In some respects it was an unequal relationship between two men of different ages, different education and very different financial conditions. Mr. Cohen, son of a Holocaust survivor, was only 40 years old when he started working for Mr. Trump, a much older son of a real estate mogul who would inherit millions of dollars money from his father.

But Mr. Cohen had a comfortable education in Lawrence, on Long Island, just 13 miles from home in Queens where Mr. Trump had been raised. And, like his future boss, Mr. Cohen has combined his business management know-how with the help of a family member – in his case, his stepfather – in order to stand out in neighborhoods outside of Manhattan.

Mr. Cohen soon became an employee of the Trump Organization, charged with disparate elements of Mr. Trump's business empire. In 2008, he became Chief Operating Officer of Affliction Entertainment, a company Trump launched to offer mixed martial arts fights to a pay-per-view audience.

"I'm almost speechless, knowing that Mr. Trump and Affliction trust me for an event featuring Mr.M.A.'s largest gathering. fighters for a show in M.M.A. history, "Cohen said in a statement announcing his new duties, adding that the upcoming event looked like" having Ali, Frazier, Tyson, Holyfield and other heavyweights among all on the same map boxing. "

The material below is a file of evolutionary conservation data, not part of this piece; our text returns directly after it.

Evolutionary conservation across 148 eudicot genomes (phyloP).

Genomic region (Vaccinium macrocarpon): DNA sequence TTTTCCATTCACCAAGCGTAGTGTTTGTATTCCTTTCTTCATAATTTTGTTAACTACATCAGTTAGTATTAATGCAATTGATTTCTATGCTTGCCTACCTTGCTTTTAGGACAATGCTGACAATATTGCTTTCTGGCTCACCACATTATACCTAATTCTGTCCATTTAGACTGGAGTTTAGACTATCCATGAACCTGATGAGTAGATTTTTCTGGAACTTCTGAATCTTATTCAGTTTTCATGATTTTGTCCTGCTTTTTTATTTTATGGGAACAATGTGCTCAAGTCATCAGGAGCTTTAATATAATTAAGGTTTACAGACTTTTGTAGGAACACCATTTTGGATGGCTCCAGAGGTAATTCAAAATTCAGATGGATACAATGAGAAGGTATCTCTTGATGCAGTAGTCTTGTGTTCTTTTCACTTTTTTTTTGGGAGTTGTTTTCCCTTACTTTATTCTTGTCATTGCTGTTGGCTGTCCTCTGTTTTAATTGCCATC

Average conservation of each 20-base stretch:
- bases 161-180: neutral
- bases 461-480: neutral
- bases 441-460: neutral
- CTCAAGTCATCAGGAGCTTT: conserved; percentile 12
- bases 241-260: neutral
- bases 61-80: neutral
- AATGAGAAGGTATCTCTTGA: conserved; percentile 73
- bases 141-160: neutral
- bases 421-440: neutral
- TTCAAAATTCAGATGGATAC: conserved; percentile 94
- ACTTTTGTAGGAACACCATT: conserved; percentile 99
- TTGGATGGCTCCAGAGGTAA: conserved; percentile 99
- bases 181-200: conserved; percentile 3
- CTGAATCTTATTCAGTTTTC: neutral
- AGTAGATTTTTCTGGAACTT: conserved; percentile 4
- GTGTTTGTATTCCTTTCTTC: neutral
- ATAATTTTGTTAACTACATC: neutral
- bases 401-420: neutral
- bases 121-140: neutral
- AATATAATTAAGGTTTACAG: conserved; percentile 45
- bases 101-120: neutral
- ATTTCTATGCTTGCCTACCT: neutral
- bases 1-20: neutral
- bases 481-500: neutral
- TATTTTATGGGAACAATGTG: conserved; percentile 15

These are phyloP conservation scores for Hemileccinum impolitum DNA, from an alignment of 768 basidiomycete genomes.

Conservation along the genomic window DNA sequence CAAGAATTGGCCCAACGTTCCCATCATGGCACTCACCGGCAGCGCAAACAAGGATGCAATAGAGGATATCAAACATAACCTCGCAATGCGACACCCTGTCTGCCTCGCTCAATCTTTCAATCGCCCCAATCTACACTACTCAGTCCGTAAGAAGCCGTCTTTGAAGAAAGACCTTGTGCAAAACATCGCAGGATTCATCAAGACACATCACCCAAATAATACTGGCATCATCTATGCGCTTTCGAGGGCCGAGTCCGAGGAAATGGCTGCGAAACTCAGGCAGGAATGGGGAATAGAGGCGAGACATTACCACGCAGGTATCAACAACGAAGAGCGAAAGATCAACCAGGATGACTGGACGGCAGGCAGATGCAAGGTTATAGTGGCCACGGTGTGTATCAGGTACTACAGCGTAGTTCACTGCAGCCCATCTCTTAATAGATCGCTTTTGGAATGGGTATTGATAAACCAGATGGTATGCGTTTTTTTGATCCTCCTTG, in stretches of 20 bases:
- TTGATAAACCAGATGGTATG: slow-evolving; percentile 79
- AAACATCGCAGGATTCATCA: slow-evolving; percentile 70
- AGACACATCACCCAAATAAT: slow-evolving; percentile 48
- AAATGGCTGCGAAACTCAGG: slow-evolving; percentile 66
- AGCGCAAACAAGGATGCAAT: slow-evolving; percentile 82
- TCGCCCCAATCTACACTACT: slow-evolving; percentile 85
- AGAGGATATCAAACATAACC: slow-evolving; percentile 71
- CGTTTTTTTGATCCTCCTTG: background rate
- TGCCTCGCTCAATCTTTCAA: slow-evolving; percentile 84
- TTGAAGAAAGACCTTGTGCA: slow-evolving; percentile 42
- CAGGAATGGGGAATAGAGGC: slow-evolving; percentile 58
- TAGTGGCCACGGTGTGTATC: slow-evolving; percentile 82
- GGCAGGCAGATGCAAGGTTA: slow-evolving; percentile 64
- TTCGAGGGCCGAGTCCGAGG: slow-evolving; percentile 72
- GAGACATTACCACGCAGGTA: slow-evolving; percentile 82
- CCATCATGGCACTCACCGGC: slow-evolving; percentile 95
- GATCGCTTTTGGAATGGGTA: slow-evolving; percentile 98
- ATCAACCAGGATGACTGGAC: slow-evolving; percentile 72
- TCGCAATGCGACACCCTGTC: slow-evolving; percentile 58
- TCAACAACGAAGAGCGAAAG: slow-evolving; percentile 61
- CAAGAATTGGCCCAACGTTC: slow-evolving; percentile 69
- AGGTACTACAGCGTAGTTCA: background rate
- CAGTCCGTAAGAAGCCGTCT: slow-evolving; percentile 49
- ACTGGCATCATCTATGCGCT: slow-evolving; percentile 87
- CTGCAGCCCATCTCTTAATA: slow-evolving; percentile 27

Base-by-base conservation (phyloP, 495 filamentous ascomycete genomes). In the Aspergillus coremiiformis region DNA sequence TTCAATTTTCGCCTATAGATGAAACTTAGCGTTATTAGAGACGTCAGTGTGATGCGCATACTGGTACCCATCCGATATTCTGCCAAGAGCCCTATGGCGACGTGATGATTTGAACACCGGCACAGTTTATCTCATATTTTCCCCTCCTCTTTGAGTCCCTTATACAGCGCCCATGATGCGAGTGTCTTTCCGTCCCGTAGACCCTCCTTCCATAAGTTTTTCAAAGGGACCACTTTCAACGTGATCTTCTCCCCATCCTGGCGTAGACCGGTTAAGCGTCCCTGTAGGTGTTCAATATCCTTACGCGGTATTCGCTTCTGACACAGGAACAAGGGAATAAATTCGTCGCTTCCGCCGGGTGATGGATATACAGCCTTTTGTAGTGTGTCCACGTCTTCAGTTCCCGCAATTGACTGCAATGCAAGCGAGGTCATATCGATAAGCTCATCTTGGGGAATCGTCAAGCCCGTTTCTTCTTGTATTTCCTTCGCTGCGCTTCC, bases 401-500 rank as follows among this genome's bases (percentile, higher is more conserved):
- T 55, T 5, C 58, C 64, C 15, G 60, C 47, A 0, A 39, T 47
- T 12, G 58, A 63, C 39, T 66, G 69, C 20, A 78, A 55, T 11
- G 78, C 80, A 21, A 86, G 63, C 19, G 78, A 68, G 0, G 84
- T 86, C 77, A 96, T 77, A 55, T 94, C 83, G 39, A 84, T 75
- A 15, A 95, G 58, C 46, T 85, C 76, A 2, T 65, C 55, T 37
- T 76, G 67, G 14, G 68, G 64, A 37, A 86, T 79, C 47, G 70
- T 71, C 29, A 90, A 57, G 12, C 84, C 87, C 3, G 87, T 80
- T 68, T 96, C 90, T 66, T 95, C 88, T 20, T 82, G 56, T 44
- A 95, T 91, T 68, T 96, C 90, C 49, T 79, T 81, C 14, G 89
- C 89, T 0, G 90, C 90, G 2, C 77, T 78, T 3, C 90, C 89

Working for Trump, he told lawmakers on Wednesday, he was "intoxicating".

"When you were in his presence, you have the impression of being involved in something bigger than you: you are changing the world.

He tried to appeal to his boss by embodying the qualities that Mr. Trump had admired in his own mentor, Roy Cohn. A lawyer born in the Bronx, Mr. Cohn distinguished himself by working for the anti-communist crusade of Senator Joseph McCarthy, then spent years as a lawyer for Mr. Trump. Like Mr. Cohen, he was struck off for unethical conduct.

"Roy was brutal, but he was very loyal," Trump told a biographer. "He brutalized for you."

Over time, Mr. Cohen learned how Mr. Trump liked to do business.

"He does not ask you questions, he does not give you any order," he said on Wednesday. "He speaks in code and I understand him because I've been around him for a decade."

In 2011, Mr. Cohen began exploring the prospects of another fight, a possible presidential election led by Mr. Trump in 2012. He traveled to Iowa and accompanied Mr. Trump to a speech at the Conservative Political Action Conference, where he acted as a bouncer of bars. reporters away from his celebrity boss. Mr. Cohen has created a website called ShouldTrumpRun.org.

He does not have it. But almost immediately after the end of the presidential race, Mr. Cohen began compiling information for his boss for next time. He kept a thick binder on his desk at the Trump Tower, containing information on filing deadlines in different states for the 2016 election and other campaign details.

But he was dismissed early in the campaign, prevented by Mr. Trump's children and other political agents from making day-to-day decisions. He pursued other commercial activities for Mr. Trump, including the ambitious idea of ​​building the tallest skyscraper in Moscow bearing the name Trump.

Trying to gain access to influential figures in Moscow, Mr Cohen turned to Felix Sater, a Russian immigrant, felon and F.B.I. informant who had helped Mr. Trump conclude other development projects and had explored various companies in Russia.